5. Biological - plants
6. Biological - animals
7. Human - individual
8. Social - human organization
9. Transcendental - metaphysical

A special case of systems theory. Cybernetics involves control and self-regulation via communication with an emphasis on feedback. It is distinctive from other systems because of its ability to communicate with itself, and to control and self-regulate through the effective use of feedback.
Cybernetic mechanisms have:
1. Goal parameters
2. A control center: sensor, comparator, activator - senses data, compare data to what is desire, and will activate if measures are needed to stay within goal parameters.
3. Feedback: negative or positive [maintain deviation].
4. Corrective action capability - takes place if there is negative feedback

According to Theories of Verbal Coding, list & define the three ways in which the study of signs and/or verbal coding can be approached.
Semantics: how signs relate to things ---> meaning.
Ex. What words means, words don\'t mean the same thing to different people, words don’t mean the same thing in different context, some cultures don\'t have words or phrases found in other cultures.

Pragmatics: how signs affect human behavior.
Ex. How traffic lights affect human behavior (some people slow down at yellow light, some speed up)

Syntactics: signs relating to other signs.

Information Theory: Shannon and Weaver
Information: reduces uncertainty. It may involve data, process, channel, and/or outcomes/uses.

Entropy: The amount of chaos, randomness, turbulence, the degree of uncertainty.

Piece: a unit of information.

Bit: a unit of information that reduces the alternatives by half; a decision between two alternatives [binary decision].

Turbulence: the degree stability/instability in the environment; affects entropy.

Information load: quantity of information combined with relative difficulty in transmission; burnout may result from under load or overload.

Uncertainty reduction: People seek information to reduce uncertainty; they may also create uncertainty by the information that transmit.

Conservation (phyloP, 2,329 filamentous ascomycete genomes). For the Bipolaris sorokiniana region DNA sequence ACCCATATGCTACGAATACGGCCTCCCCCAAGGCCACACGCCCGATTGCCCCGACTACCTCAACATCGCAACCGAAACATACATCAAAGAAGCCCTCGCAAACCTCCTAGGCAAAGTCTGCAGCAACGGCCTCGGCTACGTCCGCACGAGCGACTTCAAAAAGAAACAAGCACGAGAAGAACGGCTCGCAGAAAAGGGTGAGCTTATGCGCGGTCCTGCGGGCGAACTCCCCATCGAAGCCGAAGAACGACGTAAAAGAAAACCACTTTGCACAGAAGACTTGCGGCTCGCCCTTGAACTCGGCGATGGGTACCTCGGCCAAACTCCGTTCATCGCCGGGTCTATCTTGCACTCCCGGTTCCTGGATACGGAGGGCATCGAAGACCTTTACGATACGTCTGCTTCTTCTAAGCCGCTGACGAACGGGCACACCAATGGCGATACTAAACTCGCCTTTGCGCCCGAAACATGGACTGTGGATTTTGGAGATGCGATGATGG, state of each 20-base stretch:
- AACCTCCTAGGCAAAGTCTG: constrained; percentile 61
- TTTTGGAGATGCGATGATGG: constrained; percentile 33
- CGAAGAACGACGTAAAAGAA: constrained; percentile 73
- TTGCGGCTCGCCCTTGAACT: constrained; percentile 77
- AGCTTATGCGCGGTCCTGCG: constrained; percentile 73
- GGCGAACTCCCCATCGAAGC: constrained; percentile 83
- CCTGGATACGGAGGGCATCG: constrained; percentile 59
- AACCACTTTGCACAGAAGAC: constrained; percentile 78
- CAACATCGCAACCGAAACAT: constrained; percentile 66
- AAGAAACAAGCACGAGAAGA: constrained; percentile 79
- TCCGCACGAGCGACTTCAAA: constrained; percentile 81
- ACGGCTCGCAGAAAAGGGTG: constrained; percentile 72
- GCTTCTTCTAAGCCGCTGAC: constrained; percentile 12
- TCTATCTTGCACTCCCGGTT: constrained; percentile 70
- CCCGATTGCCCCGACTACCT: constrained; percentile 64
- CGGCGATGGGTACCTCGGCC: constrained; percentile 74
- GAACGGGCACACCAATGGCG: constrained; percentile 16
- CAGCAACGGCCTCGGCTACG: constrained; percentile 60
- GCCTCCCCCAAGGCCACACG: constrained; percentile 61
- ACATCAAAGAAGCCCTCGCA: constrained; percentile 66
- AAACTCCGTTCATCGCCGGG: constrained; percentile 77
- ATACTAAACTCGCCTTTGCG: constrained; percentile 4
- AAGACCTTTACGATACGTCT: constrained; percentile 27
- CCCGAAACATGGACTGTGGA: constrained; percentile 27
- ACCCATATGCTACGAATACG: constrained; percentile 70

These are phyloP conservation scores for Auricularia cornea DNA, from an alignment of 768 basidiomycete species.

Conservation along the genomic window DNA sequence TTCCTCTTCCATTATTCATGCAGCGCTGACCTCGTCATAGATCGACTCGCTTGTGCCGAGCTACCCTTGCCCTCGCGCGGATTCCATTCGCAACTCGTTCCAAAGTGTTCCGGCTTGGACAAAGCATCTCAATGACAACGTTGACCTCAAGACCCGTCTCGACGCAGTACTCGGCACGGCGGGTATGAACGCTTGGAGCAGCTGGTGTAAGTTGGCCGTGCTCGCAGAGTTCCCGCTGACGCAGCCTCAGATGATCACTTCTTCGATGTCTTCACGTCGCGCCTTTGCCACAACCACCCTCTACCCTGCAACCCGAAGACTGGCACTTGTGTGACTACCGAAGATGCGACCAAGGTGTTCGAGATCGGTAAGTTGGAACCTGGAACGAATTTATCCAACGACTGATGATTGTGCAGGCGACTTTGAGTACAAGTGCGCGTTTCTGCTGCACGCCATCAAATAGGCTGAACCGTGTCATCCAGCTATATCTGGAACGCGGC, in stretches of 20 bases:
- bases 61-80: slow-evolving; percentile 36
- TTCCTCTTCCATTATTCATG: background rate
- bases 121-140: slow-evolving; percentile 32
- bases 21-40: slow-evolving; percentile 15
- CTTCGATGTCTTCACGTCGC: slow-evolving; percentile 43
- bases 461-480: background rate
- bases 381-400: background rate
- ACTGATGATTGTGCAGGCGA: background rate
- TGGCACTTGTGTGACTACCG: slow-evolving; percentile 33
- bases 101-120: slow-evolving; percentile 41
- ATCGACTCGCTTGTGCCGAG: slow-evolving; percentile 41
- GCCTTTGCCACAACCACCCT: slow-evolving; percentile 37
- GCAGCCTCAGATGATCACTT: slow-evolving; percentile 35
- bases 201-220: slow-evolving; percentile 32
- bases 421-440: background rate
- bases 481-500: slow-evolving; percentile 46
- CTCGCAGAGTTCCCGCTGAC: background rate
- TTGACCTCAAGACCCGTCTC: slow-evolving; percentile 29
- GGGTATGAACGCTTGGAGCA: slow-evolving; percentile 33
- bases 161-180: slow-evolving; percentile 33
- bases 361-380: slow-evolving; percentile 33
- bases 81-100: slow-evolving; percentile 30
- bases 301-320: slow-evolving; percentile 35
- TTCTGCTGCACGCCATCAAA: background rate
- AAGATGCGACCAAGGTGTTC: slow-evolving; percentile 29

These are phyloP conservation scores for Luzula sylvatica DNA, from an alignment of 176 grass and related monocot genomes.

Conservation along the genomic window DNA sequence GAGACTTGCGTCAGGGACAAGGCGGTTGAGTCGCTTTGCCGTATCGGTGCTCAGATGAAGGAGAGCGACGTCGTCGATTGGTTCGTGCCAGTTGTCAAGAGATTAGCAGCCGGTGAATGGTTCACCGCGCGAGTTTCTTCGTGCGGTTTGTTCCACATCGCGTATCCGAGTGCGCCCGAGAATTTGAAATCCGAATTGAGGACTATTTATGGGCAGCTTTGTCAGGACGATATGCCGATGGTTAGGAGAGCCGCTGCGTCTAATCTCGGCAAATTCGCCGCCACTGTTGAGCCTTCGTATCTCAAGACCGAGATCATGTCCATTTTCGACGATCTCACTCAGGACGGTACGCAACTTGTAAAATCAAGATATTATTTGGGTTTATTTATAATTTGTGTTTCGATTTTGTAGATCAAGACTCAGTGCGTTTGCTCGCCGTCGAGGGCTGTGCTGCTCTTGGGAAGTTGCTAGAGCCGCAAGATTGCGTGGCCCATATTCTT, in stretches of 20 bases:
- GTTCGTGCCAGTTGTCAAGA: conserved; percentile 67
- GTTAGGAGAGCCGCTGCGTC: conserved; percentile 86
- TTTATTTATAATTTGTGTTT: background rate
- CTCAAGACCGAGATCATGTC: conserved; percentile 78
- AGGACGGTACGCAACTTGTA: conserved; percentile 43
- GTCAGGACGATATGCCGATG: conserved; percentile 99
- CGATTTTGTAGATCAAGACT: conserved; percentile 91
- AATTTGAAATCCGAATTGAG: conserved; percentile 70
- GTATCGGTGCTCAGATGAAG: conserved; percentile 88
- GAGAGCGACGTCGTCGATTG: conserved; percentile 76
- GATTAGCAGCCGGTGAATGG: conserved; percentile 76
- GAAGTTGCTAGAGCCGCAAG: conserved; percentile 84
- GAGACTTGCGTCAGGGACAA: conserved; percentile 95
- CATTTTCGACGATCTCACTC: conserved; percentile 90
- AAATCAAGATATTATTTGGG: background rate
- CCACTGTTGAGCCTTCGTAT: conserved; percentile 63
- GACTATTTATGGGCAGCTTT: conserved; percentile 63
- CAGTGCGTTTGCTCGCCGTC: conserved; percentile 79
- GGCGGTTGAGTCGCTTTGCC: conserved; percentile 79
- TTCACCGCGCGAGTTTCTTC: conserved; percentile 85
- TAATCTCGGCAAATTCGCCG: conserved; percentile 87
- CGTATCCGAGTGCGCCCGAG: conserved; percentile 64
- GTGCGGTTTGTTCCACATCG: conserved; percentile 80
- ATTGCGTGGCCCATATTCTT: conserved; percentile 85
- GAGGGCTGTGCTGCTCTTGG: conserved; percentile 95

how time affects communication
Social cognition theory
How we come to know things in social contexts.

Has its roots in information theory because information is used to reduce certainty, and thus increase one\'s knowledge of a social situation.

If we asks questions using our knowledge of information theory, we can gain greater quantities of information in less time.

Every situation has...
some degree of uncertainty (instability, turbulence, chaos, entropy).
The redundancy in a language helps us..
overcome the relative uncertainty.
a predisposition to behave in a positive or negative way toward an object
A is not A. the map is not the territory it represents. The word is not the thing it represents.
objects that communicate (clothing, glasses, jewelry, cars, art objects, etc.)
Recognizing that Person #1 is not Person #2.
inartistic proof
not speaker controlled (ex. Facts are not speaker controlled - they either are or are not).
the process of leaving out details in perceiving, thinking about and labeling objects and events.
a word can mean a number of things to different people.
cognitive dissonance
two cognitive elements (attitude and behavior can be irrelevant/consonant/dissonant) and dissonance- a relationship in which one element would not be expected to follow from the other. NOT a matter of logical relationship but of psychological consistency.
physical and experiential separation of individuals creates mystery in various ways; a phenomenon in which average people feel they have \"bonded\" with noted figures.
the map never represents all of the territory. No statement says all there is to say about an event.
The study of how people unconsciously structure \"microspace\" - the distance between people, objects, houses, etc.; how space affects the communication process.
touch, an important element in interpersonal communication.
vocalics) the study of how elements of the voice such as rate, pitch, volume, tone, etc. are used to communicate.
peripheral routing
occurs when non-elaboration, or non-critical thinking, occurs and the listener is influenced by element extraneous to the argument itself.
the study of body movements, facial expressions, and gestures.
we abstract from abstractions –infinitely. The reporter can report on the report of the fire. We are still interpreting translations of translations of Aristotle and Plato.
A list of related concepts.